Organizing Walmart

by Paul Garver

 

walmart

Working for Respect: Community and Conflict at Walmart is not for breezy summer reading on the beach or in the mountains.  Save it for cooler weather at a comfortable desk in September. But if you are either a prospective or current labor organizer or labor studies major, do read it and take notes.  Other than actually becoming a Walmart “associate,” there is no better way to learn what it is like to experience “Walmartism.”

Organizing Walmart workers is both totally necessary for the future of the workers’ movement and a quixotic project that requires enormous persistence and a huge leap of faith.  It is the largest employer in the USA and in the world.  “Walmartism” combines a huge centrally controlled bureaucracy with the arbitrary authority of layer upon layer of managers in such a way that Walmart “associates” have little control over their working conditions and lives.

Reich and Bearman describe in excruciating detail how Walmart workers make sense of their jobs on the shop floor.   Their information comes from the experiences and reports of twenty student activists who spend an intensive summer researching and helping organize Walmart associates in five different urban areas in conjunction with OUR Walmart [Organization United for Respect at Walmart].

The major source of resources for the OUR Walmart project, the United Food & Commercial Workers [UFCW], pulled the plug on its commitment the same time that the students’ summer project ended in September 2015.

By then the students had undergone much conflict, learned a lot, but organized few associates. However their interviews with current and former workers prove an invaluable source of insights into the complex obstacles to organizing at Walmart.

Drawing on a wide array of methods, including participant-observation, oral history, big data, and the analysis of social networks, Working for Respect is a sophisticated reconsideration of this pivotal workplace.  The most detailed and valuable sections of this book describe the variety of reasons why folks work at Walmart, why they remain or leave employment, and which issues are most important for them.

Current union organizing models are not effective at Walmart given its sprawling scale and its sophisticated management methods. Since employees have various reasons why they work at Walmart, no single organizing method is a magic key that reaches all associates at each store.  And Walmart, owned by the wealthiest family in the USA, is ruthlessly determined to stamp out any organizing among its associates.

The authors, like the students and the UFCW,  can offer no easy answers.  They do share a few insights with the reader.  One is that issues like respect and dignity on the job  mobilize Walmart workers more effectively than purely economic demands.  Another is that while face-to-face organizing is crucial, but Walmart, social media networks have to play a major role in sustaining networks of workers across the vast sprawl of the Walmart empire.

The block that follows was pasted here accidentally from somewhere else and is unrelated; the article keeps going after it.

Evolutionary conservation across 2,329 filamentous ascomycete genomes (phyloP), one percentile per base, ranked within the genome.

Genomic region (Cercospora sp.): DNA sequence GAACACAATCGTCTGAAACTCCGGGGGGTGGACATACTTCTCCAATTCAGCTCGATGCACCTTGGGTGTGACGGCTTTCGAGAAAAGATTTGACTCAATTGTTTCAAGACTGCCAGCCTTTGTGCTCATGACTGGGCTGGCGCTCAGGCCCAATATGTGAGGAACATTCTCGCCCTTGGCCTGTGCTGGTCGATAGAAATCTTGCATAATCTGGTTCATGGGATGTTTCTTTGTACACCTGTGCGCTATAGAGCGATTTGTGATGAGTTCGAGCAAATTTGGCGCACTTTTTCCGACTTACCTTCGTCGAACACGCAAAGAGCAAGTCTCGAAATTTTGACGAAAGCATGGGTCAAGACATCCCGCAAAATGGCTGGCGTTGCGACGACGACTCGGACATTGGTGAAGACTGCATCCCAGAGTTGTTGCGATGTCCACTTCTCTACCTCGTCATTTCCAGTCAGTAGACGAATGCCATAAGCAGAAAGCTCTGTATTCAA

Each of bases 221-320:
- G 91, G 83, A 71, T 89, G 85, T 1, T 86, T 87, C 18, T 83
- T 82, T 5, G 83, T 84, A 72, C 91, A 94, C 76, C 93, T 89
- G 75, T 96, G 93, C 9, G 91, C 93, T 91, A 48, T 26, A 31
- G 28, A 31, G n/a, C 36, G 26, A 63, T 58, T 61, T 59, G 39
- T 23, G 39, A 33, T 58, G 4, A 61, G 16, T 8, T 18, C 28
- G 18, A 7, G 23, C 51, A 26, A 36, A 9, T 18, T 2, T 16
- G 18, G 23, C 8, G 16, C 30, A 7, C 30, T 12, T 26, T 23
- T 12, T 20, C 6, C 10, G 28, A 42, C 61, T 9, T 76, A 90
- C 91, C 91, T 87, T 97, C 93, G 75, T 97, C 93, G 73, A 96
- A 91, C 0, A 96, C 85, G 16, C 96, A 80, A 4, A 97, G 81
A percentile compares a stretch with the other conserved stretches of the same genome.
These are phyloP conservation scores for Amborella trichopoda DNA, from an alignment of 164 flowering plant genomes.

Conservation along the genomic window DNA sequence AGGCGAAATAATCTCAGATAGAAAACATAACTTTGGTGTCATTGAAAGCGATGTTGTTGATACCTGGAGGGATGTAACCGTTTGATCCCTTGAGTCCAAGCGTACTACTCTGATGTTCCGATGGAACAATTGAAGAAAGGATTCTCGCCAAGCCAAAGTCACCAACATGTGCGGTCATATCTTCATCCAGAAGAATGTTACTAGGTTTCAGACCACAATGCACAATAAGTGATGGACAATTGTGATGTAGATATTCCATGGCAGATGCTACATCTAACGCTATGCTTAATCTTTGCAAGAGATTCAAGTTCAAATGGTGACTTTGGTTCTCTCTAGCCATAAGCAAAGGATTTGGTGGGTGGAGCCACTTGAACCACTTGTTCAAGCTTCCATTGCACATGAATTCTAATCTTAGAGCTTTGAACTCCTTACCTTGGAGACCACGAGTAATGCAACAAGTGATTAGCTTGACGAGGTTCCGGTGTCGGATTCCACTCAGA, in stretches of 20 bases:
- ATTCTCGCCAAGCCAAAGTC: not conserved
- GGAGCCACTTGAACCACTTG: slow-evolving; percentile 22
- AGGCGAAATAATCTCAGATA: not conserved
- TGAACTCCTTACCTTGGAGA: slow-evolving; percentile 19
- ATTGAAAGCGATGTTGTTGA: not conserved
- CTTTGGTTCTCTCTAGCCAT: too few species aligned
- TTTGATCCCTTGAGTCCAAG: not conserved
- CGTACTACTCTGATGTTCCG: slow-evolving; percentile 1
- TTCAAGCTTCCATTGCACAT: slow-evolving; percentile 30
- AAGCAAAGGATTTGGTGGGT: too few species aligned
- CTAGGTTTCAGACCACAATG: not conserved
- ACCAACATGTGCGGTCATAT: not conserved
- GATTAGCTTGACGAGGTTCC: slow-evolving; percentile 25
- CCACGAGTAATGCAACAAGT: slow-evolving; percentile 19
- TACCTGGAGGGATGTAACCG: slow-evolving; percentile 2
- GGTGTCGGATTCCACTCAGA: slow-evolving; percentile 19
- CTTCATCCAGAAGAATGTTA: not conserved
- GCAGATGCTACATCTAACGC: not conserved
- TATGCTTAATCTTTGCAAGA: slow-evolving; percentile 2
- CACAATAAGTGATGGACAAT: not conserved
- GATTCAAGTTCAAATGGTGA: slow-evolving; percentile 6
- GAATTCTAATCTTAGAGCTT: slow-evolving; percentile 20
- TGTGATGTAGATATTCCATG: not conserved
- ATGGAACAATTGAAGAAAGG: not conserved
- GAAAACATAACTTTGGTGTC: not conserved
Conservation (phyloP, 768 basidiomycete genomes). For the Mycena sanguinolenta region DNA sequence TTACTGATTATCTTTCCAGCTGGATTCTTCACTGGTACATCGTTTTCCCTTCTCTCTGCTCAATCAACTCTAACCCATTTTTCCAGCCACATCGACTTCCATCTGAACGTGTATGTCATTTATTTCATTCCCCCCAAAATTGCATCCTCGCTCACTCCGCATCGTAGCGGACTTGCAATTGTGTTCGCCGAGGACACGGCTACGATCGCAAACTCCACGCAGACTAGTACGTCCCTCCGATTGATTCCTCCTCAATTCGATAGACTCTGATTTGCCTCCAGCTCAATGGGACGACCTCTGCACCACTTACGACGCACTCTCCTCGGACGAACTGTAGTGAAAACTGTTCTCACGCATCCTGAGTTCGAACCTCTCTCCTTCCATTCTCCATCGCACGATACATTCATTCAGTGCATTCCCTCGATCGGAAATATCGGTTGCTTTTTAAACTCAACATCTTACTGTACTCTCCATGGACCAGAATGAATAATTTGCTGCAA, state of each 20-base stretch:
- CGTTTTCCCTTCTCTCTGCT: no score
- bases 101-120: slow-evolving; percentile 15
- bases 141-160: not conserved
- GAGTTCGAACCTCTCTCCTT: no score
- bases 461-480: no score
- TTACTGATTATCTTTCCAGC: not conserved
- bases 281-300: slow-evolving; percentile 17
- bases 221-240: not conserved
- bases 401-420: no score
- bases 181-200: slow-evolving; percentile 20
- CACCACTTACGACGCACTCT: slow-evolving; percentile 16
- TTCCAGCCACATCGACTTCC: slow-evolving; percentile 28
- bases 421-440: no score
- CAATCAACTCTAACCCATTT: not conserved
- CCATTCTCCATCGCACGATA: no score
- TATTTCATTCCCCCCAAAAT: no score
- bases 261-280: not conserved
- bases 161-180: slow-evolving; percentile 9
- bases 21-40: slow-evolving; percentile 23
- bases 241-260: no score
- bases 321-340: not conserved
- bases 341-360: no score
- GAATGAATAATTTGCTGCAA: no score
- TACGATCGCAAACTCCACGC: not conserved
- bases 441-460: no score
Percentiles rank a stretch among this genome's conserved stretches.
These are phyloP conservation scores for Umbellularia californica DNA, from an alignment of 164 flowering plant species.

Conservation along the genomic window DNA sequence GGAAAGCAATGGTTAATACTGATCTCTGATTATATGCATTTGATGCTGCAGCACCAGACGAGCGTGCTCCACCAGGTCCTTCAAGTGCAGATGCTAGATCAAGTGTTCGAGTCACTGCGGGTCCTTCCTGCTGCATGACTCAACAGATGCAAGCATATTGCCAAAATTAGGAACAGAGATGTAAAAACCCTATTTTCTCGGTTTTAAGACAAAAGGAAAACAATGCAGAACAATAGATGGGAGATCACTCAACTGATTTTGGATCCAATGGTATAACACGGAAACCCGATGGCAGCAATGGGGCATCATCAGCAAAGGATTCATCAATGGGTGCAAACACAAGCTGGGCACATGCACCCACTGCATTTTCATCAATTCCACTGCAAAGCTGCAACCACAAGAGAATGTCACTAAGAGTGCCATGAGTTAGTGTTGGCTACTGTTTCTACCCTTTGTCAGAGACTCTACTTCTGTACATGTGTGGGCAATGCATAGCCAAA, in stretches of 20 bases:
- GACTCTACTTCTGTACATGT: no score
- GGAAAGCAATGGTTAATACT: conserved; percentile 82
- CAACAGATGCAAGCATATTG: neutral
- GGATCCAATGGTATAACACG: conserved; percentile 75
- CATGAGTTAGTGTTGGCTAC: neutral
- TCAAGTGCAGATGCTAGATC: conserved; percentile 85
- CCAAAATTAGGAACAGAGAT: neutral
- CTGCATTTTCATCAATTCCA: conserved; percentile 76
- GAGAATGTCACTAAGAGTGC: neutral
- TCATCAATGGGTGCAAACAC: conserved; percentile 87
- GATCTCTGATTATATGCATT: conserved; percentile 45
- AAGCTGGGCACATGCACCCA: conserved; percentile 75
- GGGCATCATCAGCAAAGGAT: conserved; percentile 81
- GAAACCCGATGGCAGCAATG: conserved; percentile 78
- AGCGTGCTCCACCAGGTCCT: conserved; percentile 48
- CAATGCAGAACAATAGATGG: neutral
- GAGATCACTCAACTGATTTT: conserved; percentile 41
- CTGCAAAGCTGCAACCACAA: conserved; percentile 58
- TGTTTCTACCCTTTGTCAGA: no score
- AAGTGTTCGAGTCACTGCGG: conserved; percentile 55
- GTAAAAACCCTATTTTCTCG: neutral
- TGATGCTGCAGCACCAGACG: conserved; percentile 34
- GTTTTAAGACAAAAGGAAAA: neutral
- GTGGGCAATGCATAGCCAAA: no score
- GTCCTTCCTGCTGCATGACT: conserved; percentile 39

There is nothing in this book about Walmart organizing in other countries, but I will add an observation about China, where Walmart is well established and growing.  Whereas Walmart in the USA and Canada has closed whole stores and departments rather than allowing any kind of union foothold, Walmart in China embraced Chinese-style management- and Communist Party- dominated “trade unions.”  Walmart associates in China who insist on real collective bargaining are shut out by management and “union” alike. Sporadic communications among Walmart employees persist mainly through social media.

Welcome to 21st century global capitalism!   The essential, though seemingly impossible,  task for workers is to overcome Walmart and its clones through self-organization.  This book provides a few useful hints how to begin..

Adam Reich is an associate professor of sociology at Columbia University. He is the author of Hidden Truth: The Young Men Navigating Lives in and out of Juvenile Prison (2010); With God on Our Side: The Struggle for Workers’ Rights in a Catholic Hospital (2012); and Selling Our Souls: The Commodification of Hospital Care in the United States(2014).

Peter Bearman is the Cole Professor of the Social Sciences and director of the Interdisciplinary Center for Innovative Theories and Empirics at Columbia University. He is the author of Relations Into Rhetorics (1993) and Doormen (2005) and coeditor of the Oxford Handbook of Analytical Sociology (2009), as well as coeditor of the Middle Range series at Columbia University Press.

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